Neighbourhood plan outlines vision for future of Kessingland

Picture shows: Kessingland looking towards LowestoftMandatory picture credit: Mike PageVarious image

Picture shows: Kessingland looking towards LowestoftMandatory picture credit: Mike PageVarious images from Mike Page's new book; Suffolk Coast from the air, published October 2006.For Archant use only, no syndication. - Credit: Mike Page

It is one of the Suffolk coast's most popular tourist destinations which is famous for its history as an age-old fishing village.

But today, Kessingland risks losing its lifeblood of young residents to neighbouring areas unless it can provide more affordable housing and better job prospects, a report into his future has warned.

Although its fishing heyday has passed, the village has grown substantially from around 600 houses in the early 1960s to a population of more than 4,000 today.

Many people who holidayed in those days to its beach and heath - designated as an Area of Outstanding Natural Beauty (AONB) in the 1970s - put their roots down there, seeing it as a great place to retire.

'It was due to the popularity of Kessingland as a holiday venue that fuelled the development in the 1960s and 1970s which grew the village to the size it is today,' the recently-published draft Kessingland Neighbourhood Plan says.

Holiday camps and caravan sites have traditionally provided people with seasonal work, with many residents travelling to nearby Lowestoft to work.

But Kessingland Parish Council fears that its young people are leaving to take up employment opportunities elsewhere.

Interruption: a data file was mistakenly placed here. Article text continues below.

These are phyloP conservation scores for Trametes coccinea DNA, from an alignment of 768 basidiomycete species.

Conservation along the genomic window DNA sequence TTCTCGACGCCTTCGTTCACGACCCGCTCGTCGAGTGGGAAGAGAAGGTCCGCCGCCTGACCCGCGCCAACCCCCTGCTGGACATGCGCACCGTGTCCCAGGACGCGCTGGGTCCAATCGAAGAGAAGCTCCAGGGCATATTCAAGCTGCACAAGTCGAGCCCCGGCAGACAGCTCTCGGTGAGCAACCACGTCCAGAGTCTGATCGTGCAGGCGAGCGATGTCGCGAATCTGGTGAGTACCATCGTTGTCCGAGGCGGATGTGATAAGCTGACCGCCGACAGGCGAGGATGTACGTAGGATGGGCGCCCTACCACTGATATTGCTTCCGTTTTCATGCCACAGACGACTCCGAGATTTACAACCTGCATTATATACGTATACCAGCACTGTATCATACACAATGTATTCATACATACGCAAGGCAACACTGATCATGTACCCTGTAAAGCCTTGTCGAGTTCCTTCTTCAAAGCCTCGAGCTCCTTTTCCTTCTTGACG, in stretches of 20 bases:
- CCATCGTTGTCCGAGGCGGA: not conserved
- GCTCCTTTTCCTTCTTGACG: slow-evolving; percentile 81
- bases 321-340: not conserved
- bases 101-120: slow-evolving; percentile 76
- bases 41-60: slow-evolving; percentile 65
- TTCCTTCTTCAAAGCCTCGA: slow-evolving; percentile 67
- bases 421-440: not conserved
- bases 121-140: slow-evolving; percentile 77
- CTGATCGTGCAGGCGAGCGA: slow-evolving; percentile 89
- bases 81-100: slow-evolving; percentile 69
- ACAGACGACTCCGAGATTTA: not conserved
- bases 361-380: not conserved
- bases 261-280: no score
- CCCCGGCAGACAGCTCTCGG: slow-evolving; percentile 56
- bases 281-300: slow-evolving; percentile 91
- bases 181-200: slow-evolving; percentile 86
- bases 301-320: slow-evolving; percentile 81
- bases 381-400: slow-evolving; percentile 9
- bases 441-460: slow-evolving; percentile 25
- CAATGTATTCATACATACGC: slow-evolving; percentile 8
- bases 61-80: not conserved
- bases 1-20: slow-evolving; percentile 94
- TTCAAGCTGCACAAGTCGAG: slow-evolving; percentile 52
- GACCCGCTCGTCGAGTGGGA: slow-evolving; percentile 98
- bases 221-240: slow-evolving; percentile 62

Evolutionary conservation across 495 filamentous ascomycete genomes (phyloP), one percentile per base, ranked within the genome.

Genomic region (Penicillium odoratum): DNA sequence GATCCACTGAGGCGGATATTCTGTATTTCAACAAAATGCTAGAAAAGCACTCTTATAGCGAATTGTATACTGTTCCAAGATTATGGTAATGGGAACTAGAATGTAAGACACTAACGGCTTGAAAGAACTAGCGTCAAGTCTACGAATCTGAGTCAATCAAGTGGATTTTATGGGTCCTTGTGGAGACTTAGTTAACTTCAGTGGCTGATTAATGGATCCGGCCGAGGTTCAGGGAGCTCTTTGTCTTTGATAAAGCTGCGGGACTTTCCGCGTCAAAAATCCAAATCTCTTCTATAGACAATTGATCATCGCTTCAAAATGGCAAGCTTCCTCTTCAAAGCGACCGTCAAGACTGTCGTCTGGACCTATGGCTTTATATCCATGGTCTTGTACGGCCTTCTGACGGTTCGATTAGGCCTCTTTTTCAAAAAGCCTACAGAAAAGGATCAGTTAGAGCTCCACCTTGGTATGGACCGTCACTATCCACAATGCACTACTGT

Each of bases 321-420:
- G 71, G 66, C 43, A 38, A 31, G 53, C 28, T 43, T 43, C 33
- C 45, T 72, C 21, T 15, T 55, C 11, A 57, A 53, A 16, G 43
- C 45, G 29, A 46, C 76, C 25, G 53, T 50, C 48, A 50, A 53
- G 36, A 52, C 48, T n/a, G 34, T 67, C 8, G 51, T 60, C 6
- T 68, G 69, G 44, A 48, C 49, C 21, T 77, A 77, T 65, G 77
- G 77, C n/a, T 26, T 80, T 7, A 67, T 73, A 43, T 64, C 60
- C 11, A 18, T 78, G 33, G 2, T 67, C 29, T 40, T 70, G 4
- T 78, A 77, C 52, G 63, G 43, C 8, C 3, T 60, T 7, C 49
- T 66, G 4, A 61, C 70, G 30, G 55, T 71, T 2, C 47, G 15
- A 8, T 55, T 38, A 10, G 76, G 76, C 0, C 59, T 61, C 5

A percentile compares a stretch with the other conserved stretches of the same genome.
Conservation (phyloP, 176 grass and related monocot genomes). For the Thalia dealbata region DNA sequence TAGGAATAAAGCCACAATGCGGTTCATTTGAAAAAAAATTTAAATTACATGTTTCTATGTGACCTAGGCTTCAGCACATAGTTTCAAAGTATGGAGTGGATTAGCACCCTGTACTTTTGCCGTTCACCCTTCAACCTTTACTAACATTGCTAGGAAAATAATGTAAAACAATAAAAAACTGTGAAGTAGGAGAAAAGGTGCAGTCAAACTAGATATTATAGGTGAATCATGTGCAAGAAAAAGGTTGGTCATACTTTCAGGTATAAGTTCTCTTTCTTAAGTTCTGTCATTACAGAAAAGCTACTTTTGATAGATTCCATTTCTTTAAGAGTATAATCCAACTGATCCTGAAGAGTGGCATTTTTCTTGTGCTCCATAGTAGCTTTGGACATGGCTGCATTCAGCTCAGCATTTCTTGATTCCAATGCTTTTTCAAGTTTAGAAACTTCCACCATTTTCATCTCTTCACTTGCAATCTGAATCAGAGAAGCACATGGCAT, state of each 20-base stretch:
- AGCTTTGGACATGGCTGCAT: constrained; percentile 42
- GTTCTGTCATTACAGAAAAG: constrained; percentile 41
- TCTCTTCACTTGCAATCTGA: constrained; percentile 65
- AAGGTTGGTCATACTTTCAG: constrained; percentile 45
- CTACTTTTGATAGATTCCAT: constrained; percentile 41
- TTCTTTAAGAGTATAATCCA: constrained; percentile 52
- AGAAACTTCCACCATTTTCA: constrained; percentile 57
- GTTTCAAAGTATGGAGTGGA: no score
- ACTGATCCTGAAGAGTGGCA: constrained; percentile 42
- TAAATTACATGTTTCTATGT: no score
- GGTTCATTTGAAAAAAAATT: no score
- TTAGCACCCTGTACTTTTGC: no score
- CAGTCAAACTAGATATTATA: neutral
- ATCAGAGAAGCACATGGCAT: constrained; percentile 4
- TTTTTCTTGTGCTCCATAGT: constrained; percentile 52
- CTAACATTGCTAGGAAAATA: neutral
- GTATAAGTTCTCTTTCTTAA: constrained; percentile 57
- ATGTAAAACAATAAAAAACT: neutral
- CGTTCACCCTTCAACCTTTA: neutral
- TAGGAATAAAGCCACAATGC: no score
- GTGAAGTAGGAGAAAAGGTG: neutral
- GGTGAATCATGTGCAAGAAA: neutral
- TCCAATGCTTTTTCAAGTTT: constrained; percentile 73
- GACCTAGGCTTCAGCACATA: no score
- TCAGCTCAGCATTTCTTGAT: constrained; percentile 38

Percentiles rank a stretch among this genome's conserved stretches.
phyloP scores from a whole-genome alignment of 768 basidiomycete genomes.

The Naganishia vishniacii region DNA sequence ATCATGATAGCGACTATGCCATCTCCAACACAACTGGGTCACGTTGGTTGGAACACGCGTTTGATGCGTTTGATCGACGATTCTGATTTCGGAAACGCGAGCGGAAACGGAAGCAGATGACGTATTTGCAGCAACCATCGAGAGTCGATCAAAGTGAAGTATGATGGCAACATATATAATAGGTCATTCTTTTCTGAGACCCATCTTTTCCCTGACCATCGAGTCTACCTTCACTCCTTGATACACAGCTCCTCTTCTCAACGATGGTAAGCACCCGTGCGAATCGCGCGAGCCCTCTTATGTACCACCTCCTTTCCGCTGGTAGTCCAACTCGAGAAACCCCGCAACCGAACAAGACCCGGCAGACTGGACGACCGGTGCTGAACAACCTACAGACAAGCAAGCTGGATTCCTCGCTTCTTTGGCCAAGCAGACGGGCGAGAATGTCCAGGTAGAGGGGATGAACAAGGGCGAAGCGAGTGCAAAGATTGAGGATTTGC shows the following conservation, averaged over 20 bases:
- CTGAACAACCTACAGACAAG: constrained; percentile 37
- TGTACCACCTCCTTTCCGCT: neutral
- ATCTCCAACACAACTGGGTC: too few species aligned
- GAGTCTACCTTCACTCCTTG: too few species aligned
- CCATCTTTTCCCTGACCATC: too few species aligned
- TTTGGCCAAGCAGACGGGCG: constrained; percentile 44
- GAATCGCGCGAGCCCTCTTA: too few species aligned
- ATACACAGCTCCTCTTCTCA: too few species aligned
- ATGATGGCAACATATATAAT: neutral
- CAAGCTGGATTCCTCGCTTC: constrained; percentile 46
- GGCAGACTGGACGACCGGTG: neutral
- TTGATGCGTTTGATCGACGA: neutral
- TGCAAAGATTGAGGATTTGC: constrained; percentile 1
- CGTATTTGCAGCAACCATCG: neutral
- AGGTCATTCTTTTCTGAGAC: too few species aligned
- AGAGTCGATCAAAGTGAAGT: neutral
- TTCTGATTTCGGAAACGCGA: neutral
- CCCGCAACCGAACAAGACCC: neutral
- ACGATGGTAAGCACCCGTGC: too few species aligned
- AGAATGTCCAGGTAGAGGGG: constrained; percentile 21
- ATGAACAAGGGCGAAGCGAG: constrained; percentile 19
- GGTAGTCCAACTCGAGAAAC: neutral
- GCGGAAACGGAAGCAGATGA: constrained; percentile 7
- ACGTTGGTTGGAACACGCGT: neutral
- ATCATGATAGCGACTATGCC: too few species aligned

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'There are a substantial number of families in Kessingland who are looking to stay in the community,' parish council chairman Liam Martin said.

'But to stay, you've got to have everything else that goes with it - you've got to have the infrastructure, a good school and employment.

'If that isn't there, that's why people move away.'

The vision of the draft plan, which is currently subject to a consultation process with residents, is that by 2030: 'Kessingland has become a place where young people can grow up and can stay when they start a family.

'This is because new housing has addressed their needs.'

Mr Martin added: 'The idea of this plan is to make sure is to make sure we provide some sort of stability for the community in the years to come.

'We've got to accept there's a housing shortage and that there's got to be housing.

'However we can't build a whole estate of properties over £200,000 went people are looking to rent or move into something more affordable.'

What do you think should happen to Kessingland in the future? Write, giving your full contact details, to: Journal Postbox, 147 London Road North, Lowestoft NR32 1NB or email